Delay to post-Brexit regional funding model slammed

22 Jan 19

Delays in drawing up a model to replace the EU funding targeted at UK regions are causing “tremendous anxiety” for councils and charities, a leading MP has told PF.

Stephen Kinnock, who chairs the all-party parliamentary group on post-Brexit funding, said a promised consultation on the UK Shared Prosperity Fund had still not materialised.

“There is a general sense of deepening anxiety about the lack of progress. We were promised a consultation would be published before Christmas but there is still nothing,” he told PF.

Kinnock, who is Labour MP for Aberavon, revealed that Northern Powerhouse and local growth minister Jake Berry had not responded to requests for a meeting.

“I find it deeply troubling that we have requested a meeting with Mr Berry and we still haven’t got that in the diary and we don’t know when the consultation will launch,” he said.

“It’s causing tremendous anxiety and uncertainty, for the hundreds, if not thousands of stakeholders including local authorities, trade unions and third sector bodies.” Stephen Kinnock MP

Kinnock (pictured right) noted that the Welsh Government was also “very concerned by the lack of meaningful engagement” from Westminster and had set up its own taskforce, which will run in parallel to the UK government’s.

The UK Shared Prosperity Fund was promised in the Conservatives’ 2017 election manifesto. The party said the fund would be “specifically designed to reduce inequalities between communities across our four nations”. The manifesto also claimed the new fund would be “cheap to administer, low in bureaucracy and targeted where it is most needed.”

It will replace the European Regional Development Fund, which promotes balanced development across the EU, and the European Social Fund, which invests in employment-related projects.

Together, these funds make a contribution to the UK of £1.3bn a year. The current funding round runs from 2014 until 2020.

Areas receiving significant amounts of EU funding currently include Cornwall, Tees Valley and Cumbria.

Kinnock told PF that, beyond 2020, “none of the regions should receive a penny less” than they currently get.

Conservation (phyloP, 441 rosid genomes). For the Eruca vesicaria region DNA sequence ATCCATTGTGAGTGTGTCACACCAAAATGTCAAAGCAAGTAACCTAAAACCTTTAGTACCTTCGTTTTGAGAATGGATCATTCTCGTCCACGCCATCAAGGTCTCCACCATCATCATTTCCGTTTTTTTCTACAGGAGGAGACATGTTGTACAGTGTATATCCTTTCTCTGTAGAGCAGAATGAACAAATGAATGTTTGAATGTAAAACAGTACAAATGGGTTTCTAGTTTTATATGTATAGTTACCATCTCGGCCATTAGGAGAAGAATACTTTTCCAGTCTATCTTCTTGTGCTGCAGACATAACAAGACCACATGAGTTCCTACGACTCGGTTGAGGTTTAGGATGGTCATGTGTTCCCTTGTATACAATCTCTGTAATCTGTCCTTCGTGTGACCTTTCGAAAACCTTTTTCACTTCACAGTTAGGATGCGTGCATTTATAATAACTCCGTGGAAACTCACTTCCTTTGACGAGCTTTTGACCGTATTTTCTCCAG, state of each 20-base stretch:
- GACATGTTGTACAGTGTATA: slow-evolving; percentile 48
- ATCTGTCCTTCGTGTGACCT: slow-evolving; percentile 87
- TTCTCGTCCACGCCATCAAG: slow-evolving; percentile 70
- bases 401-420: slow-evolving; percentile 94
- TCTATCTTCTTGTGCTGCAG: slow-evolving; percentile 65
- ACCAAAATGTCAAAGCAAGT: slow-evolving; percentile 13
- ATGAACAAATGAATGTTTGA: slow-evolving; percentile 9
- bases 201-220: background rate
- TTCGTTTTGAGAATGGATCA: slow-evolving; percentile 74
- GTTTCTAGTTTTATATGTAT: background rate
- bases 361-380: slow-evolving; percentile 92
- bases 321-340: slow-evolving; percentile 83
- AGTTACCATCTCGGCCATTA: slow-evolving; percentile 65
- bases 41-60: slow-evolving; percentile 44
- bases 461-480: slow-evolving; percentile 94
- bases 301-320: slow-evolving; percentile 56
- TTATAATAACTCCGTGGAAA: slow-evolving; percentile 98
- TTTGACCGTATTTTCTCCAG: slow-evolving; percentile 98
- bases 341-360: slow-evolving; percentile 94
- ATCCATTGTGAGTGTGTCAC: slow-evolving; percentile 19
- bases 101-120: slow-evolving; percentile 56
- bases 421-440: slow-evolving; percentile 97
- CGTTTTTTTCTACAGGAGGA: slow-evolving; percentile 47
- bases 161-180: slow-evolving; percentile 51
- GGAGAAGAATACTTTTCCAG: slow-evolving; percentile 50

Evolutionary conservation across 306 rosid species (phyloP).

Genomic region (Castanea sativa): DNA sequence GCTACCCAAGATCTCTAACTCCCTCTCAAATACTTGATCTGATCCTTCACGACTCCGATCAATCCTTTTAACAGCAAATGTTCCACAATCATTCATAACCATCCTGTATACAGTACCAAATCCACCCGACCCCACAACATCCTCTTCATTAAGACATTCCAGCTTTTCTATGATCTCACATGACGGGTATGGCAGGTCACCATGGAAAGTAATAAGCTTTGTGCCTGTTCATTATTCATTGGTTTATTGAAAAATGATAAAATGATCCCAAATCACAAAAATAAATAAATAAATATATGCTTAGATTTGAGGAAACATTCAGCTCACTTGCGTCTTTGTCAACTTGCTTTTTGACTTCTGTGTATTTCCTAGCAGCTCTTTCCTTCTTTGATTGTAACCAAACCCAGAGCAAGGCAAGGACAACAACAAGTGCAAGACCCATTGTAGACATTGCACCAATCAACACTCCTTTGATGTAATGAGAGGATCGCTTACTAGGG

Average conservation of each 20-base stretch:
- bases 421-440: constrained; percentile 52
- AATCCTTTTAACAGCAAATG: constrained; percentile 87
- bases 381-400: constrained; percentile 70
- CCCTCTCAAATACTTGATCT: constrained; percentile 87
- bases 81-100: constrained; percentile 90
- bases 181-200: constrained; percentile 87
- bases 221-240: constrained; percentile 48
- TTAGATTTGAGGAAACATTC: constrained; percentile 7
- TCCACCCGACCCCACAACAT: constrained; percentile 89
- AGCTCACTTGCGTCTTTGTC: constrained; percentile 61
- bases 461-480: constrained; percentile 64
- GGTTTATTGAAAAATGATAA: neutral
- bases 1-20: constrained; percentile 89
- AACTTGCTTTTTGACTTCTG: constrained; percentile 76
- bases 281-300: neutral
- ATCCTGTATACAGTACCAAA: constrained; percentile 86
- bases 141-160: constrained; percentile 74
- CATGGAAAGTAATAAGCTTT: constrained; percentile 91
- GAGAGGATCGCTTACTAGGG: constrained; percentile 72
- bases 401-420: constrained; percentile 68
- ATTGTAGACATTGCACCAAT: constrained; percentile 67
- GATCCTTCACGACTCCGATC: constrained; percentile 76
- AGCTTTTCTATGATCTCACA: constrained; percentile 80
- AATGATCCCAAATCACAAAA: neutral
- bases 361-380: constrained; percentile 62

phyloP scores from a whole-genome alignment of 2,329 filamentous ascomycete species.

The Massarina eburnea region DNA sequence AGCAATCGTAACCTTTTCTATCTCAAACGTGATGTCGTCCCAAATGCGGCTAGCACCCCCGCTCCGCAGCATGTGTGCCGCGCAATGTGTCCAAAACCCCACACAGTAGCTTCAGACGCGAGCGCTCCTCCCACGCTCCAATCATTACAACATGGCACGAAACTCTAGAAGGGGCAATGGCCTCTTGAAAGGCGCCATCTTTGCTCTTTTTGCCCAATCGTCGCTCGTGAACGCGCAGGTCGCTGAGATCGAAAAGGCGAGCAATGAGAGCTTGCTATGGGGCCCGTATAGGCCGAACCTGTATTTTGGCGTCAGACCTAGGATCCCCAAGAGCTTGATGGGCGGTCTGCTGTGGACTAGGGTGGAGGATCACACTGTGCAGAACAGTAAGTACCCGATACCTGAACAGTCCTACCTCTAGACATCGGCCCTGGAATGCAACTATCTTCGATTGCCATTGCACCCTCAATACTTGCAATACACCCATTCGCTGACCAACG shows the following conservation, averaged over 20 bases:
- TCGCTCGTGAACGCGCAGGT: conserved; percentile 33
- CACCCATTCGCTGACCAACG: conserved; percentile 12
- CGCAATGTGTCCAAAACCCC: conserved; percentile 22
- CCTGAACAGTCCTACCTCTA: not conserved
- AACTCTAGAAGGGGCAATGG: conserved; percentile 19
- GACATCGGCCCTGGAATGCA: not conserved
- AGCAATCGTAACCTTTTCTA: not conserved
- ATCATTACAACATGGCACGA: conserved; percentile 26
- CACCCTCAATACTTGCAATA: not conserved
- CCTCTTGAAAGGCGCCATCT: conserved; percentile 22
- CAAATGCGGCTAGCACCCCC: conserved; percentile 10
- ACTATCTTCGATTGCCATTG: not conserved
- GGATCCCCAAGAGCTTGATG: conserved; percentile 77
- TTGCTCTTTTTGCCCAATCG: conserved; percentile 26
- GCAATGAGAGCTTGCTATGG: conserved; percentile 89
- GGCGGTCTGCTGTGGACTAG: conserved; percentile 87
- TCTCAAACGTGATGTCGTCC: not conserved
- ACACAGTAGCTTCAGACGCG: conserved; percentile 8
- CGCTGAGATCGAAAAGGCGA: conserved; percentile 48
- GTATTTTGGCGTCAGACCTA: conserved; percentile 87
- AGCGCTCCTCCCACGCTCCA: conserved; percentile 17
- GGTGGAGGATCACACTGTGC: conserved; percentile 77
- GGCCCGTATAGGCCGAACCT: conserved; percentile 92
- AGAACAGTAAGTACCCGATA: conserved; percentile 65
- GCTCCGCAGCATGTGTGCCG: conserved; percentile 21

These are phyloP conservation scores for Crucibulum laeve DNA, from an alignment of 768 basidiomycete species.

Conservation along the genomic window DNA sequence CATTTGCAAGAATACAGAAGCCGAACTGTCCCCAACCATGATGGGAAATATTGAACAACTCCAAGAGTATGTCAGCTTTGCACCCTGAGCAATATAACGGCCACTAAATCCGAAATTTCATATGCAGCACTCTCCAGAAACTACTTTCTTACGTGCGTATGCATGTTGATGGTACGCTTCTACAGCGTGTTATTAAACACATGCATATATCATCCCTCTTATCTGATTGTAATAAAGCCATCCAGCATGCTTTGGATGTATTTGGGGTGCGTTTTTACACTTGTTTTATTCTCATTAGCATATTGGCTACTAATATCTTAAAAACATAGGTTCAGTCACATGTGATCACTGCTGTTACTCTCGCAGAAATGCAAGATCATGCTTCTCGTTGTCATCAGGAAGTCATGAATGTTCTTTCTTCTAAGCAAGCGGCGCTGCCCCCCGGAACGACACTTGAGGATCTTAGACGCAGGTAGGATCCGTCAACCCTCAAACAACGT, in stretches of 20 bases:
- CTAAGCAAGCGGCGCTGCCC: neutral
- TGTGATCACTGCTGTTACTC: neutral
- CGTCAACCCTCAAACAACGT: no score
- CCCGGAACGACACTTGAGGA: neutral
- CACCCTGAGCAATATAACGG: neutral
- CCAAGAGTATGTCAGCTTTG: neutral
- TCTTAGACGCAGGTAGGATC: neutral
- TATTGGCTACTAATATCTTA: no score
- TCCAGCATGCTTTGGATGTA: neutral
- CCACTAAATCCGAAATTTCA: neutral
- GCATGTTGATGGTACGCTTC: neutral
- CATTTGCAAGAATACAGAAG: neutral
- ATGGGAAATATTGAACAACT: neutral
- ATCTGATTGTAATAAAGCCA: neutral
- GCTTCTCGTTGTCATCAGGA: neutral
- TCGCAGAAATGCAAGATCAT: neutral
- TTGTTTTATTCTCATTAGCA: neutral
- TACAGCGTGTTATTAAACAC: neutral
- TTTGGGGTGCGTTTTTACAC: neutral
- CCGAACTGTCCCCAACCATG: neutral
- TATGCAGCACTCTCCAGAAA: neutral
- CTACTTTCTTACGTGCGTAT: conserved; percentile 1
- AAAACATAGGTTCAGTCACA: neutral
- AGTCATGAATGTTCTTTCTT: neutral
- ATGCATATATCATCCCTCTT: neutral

But he said there was an “opportunity” to redesign the way the funding is distributed.

“The funding should stay the same [but] we are not saying that the way the programme is designed and delivered should remain the same. I think there are question marks over the top-down, one-size-fits-all approach under the current EU structural funds.

“This is actually an opportunity for us to rethink it and make it more user friendly, more driven by local ownership,” he said.

The Local Government Association agreed that local areas must not be left facing “huge financial uncertainty”.

Kevin Bentley, chair of the LGA’s Brexit taskforce, said: “The clock is ticking and we are running out of time to put in place a successor investment programme that works for local communities and businesses.

“Without a clear timetable of action, there is a risk that billions of pounds of investment into our communities will be lost and local areas and economies will be denied desperately-needed funding.” 

A government spokesperson claimed there had been “great progress” on the design of the UK Shared Prosperity Fund.

“Consultation events have been held across the UK, in order to aid policy development,” they said.

“The UK Shared Prosperity Fund consultation will build on these conversations and we intend to consult shortly.”

Photo: Chris McAndrew

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